7 Defining the problem Three main catalysts When rules have been broken (e.g. UK)Public concern and distrust of politiciansGeneral inappropriate behaviour and disregard of rules
8 Linking an ethical regime to existing rules What should an ethics regime add to the rules?Rules of procedure complexRules describe process, but not how to behaveFrequent lack of understanding in new institutionsOptions for guiding MPs
9 Comparing Expertise: Defining the purpose of the regime Discuss your own political experience and identify the arguments for establishing or revising an ethical regime:Identify the key ethics and conduct challenges in your parliamentWhat opportunities exist to draw attention to the issues and build support for an ethics and conduct regime?How will and ethics and conduct regime address these challenges? What will it need to contain?
10 Defining the core principles for ethical regime Why start with broad principles?Broad basis on which to get agreementDefine the problem and solutionDraws on existing principles
11 Principles for ethical behaviour Should establish the guiding principles within which MPs can workNeed to be realistic and achievable – they must emerge from the legislatureBut also need to establish widely acceptable standards of behaviourThese are likely to include: honesty, integrity, abiding by the law, serving the publicImportance of contextCode of ethics and code of conduct are often used interchangeably. There is, however, an important distinction. A code of ethics identifies those ethical principles and values that are regarded as the foundation of an organisation. They are often expressions of the values of an organisation, within a particular culture, time and place. Typically, codes of ethics will embody ethical values that are cross cultural, such as justice, fairness and impartiality. Such codes are usually aspirational, rather than prescriptive, and they do not often have implementation and enforcement mechanisms.(54)While codes of ethics can be useful in defining the values of an organisation, they will have little effect unless there are appropriate compliance mechanisms in place.(55) This points to the difficulty in using only a code of ethics:at the heart of a code of ethics is an indeterminacy or vagueness concerning the sorts of actions prescribed and proscribed. Different people possess different interpretations of the ethical values set out in a code, and the sorts of actions that naturally flow from observing those values. Codes of ethics, if used as the sole measure of ethical guidance and without supporting institutional arrangements, such as compliance committees, leave too much to discretion. Rather than being an antidote to misbehaviour, they can in fact be a recipe for abuse.(56)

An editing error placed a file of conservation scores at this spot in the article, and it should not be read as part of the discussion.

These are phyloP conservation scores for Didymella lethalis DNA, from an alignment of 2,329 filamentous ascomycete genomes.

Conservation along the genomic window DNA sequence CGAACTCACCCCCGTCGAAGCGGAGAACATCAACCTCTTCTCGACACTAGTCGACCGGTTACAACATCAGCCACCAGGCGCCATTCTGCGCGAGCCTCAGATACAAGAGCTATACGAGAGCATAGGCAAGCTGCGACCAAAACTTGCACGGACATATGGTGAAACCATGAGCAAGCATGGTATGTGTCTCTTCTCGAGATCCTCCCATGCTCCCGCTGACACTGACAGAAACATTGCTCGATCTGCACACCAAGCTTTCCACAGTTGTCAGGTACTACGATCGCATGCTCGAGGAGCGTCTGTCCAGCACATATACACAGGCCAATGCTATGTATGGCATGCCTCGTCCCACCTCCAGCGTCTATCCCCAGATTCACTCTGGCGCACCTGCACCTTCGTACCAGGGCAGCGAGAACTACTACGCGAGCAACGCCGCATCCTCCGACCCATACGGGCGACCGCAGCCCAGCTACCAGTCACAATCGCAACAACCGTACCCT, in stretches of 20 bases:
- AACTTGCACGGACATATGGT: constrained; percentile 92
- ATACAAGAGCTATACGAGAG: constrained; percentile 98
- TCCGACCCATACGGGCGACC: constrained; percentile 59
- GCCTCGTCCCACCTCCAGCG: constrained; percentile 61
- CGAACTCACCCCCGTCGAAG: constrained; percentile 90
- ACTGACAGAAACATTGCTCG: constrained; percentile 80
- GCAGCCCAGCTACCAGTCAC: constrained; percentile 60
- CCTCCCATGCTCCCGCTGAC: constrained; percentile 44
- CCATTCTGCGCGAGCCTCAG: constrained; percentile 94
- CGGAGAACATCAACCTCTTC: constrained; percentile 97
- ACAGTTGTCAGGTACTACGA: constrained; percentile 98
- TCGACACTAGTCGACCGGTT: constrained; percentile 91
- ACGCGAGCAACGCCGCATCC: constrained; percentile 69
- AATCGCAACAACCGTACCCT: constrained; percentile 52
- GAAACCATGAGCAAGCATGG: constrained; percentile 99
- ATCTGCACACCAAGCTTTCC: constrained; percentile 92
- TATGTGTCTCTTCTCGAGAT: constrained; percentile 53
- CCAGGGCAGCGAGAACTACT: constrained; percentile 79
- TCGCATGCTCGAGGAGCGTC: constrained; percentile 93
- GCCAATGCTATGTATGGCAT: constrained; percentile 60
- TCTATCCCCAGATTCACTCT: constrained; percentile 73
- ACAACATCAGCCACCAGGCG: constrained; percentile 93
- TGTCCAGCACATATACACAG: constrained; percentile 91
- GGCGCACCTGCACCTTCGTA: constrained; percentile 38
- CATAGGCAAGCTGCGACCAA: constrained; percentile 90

12 Principles for ethical behaviour – Domestic sources Belize constitution, s. 121Legislators should not act in such a way asto place themselves in positions in which they have or could have a conflict of interest;to compromise the fair exercise of their public or official functions and duties;to use their office for private gain;to demean their office or position;to allow their integrity to be called into question; orto endanger or diminish respect for, or confidence in, the integrity of the Government.